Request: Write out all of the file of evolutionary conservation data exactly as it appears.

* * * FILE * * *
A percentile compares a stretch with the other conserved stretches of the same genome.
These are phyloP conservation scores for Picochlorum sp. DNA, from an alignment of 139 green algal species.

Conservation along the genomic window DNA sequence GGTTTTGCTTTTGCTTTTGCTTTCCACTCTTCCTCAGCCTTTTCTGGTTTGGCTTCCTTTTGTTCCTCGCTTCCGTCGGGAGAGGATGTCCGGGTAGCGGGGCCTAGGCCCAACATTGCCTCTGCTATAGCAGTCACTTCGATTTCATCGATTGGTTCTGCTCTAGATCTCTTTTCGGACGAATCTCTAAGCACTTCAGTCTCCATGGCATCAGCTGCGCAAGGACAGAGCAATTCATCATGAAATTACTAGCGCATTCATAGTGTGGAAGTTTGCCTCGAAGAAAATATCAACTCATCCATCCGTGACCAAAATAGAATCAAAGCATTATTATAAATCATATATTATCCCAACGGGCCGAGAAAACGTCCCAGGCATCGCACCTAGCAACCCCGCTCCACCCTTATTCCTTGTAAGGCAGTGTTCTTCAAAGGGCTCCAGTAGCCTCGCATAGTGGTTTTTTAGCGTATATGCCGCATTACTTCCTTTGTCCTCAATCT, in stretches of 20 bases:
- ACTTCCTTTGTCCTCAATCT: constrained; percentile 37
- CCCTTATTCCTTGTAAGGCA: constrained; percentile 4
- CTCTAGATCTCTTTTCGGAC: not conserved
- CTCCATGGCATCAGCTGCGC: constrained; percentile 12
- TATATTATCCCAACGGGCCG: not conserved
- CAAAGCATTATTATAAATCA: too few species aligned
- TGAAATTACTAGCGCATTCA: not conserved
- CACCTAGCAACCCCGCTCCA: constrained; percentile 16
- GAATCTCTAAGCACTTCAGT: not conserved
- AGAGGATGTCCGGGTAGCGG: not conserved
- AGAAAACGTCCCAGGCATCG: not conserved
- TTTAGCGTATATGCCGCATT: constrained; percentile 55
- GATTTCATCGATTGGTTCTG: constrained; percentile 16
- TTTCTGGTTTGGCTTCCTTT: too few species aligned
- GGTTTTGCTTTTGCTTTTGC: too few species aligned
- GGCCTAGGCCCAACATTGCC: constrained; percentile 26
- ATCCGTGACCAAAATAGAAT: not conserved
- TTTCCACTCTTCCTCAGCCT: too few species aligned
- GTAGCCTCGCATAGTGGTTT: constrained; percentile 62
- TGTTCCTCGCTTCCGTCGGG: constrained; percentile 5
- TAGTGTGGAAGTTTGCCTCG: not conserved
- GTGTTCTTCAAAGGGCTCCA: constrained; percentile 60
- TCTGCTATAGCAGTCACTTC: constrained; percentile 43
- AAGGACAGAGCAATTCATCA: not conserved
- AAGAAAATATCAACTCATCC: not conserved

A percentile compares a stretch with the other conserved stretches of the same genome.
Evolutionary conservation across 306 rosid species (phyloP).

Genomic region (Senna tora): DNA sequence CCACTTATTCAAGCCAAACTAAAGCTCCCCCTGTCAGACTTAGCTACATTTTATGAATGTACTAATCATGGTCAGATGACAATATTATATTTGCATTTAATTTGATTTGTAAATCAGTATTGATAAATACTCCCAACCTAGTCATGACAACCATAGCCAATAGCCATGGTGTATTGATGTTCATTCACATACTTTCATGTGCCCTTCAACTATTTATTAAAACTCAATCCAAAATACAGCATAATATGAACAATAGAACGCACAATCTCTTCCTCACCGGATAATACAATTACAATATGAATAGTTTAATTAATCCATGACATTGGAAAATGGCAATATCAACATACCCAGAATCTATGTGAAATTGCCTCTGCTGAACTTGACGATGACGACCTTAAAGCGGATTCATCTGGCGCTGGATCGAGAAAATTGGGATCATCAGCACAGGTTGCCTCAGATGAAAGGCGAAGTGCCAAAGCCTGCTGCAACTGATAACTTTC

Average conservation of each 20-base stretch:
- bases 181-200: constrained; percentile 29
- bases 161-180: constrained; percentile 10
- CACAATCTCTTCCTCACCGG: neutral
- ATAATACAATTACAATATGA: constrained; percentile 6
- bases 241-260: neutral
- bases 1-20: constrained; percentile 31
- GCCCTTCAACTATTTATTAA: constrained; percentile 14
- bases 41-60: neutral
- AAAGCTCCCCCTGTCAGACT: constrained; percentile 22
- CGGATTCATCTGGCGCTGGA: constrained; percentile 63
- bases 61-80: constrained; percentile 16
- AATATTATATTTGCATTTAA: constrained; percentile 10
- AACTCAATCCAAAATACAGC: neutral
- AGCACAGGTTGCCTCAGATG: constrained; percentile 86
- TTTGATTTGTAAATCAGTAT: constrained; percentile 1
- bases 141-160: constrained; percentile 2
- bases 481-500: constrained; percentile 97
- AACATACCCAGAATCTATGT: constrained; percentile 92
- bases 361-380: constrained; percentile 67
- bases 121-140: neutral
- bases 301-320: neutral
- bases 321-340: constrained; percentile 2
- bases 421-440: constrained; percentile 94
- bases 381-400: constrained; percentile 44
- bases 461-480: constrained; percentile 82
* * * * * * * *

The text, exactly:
A percentile compares a stretch with the other conserved stretches of the same genome.
These are phyloP conservation scores for Picochlorum sp. DNA, from an alignment of 139 green algal species.

Conservation along the genomic window DNA sequence GGTTTTGCTTTTGCTTTTGCTTTCCACTCTTCCTCAGCCTTTTCTGGTTTGGCTTCCTTTTGTTCCTCGCTTCCGTCGGGAGAGGATGTCCGGGTAGCGGGGCCTAGGCCCAACATTGCCTCTGCTATAGCAGTCACTTCGATTTCATCGATTGGTTCTGCTCTAGATCTCTTTTCGGACGAATCTCTAAGCACTTCAGTCTCCATGGCATCAGCTGCGCAAGGACAGAGCAATTCATCATGAAATTACTAGCGCATTCATAGTGTGGAAGTTTGCCTCGAAGAAAATATCAACTCATCCATCCGTGACCAAAATAGAATCAAAGCATTATTATAAATCATATATTATCCCAACGGGCCGAGAAAACGTCCCAGGCATCGCACCTAGCAACCCCGCTCCACCCTTATTCCTTGTAAGGCAGTGTTCTTCAAAGGGCTCCAGTAGCCTCGCATAGTGGTTTTTTAGCGTATATGCCGCATTACTTCCTTTGTCCTCAATCT, in stretches of 20 bases:
- ACTTCCTTTGTCCTCAATCT: constrained; percentile 37
- CCCTTATTCCTTGTAAGGCA: constrained; percentile 4
- CTCTAGATCTCTTTTCGGAC: not conserved
- CTCCATGGCATCAGCTGCGC: constrained; percentile 12
- TATATTATCCCAACGGGCCG: not conserved
- CAAAGCATTATTATAAATCA: too few species aligned
- TGAAATTACTAGCGCATTCA: not conserved
- CACCTAGCAACCCCGCTCCA: constrained; percentile 16
- GAATCTCTAAGCACTTCAGT: not conserved
- AGAGGATGTCCGGGTAGCGG: not conserved
- AGAAAACGTCCCAGGCATCG: not conserved
- TTTAGCGTATATGCCGCATT: constrained; percentile 55
- GATTTCATCGATTGGTTCTG: constrained; percentile 16
- TTTCTGGTTTGGCTTCCTTT: too few species aligned
- GGTTTTGCTTTTGCTTTTGC: too few species aligned
- GGCCTAGGCCCAACATTGCC: constrained; percentile 26
- ATCCGTGACCAAAATAGAAT: not conserved
- TTTCCACTCTTCCTCAGCCT: too few species aligned
- GTAGCCTCGCATAGTGGTTT: constrained; percentile 62
- TGTTCCTCGCTTCCGTCGGG: constrained; percentile 5
- TAGTGTGGAAGTTTGCCTCG: not conserved
- GTGTTCTTCAAAGGGCTCCA: constrained; percentile 60
- TCTGCTATAGCAGTCACTTC: constrained; percentile 43
- AAGGACAGAGCAATTCATCA: not conserved
- AAGAAAATATCAACTCATCC: not conserved

A percentile compares a stretch with the other conserved stretches of the same genome.
Evolutionary conservation across 306 rosid species (phyloP).

Genomic region (Senna tora): DNA sequence CCACTTATTCAAGCCAAACTAAAGCTCCCCCTGTCAGACTTAGCTACATTTTATGAATGTACTAATCATGGTCAGATGACAATATTATATTTGCATTTAATTTGATTTGTAAATCAGTATTGATAAATACTCCCAACCTAGTCATGACAACCATAGCCAATAGCCATGGTGTATTGATGTTCATTCACATACTTTCATGTGCCCTTCAACTATTTATTAAAACTCAATCCAAAATACAGCATAATATGAACAATAGAACGCACAATCTCTTCCTCACCGGATAATACAATTACAATATGAATAGTTTAATTAATCCATGACATTGGAAAATGGCAATATCAACATACCCAGAATCTATGTGAAATTGCCTCTGCTGAACTTGACGATGACGACCTTAAAGCGGATTCATCTGGCGCTGGATCGAGAAAATTGGGATCATCAGCACAGGTTGCCTCAGATGAAAGGCGAAGTGCCAAAGCCTGCTGCAACTGATAACTTTC

Average conservation of each 20-base stretch:
- bases 181-200: constrained; percentile 29
- bases 161-180: constrained; percentile 10
- CACAATCTCTTCCTCACCGG: neutral
- ATAATACAATTACAATATGA: constrained; percentile 6
- bases 241-260: neutral
- bases 1-20: constrained; percentile 31
- GCCCTTCAACTATTTATTAA: constrained; percentile 14
- bases 41-60: neutral
- AAAGCTCCCCCTGTCAGACT: constrained; percentile 22
- CGGATTCATCTGGCGCTGGA: constrained; percentile 63
- bases 61-80: constrained; percentile 16
- AATATTATATTTGCATTTAA: constrained; percentile 10
- AACTCAATCCAAAATACAGC: neutral
- AGCACAGGTTGCCTCAGATG: constrained; percentile 86
- TTTGATTTGTAAATCAGTAT: constrained; percentile 1
- bases 141-160: constrained; percentile 2
- bases 481-500: constrained; percentile 97
- AACATACCCAGAATCTATGT: constrained; percentile 92
- bases 361-380: constrained; percentile 67
- bases 121-140: neutral
- bases 301-320: neutral
- bases 321-340: constrained; percentile 2
- bases 421-440: constrained; percentile 94
- bases 381-400: constrained; percentile 44
- bases 461-480: constrained; percentile 82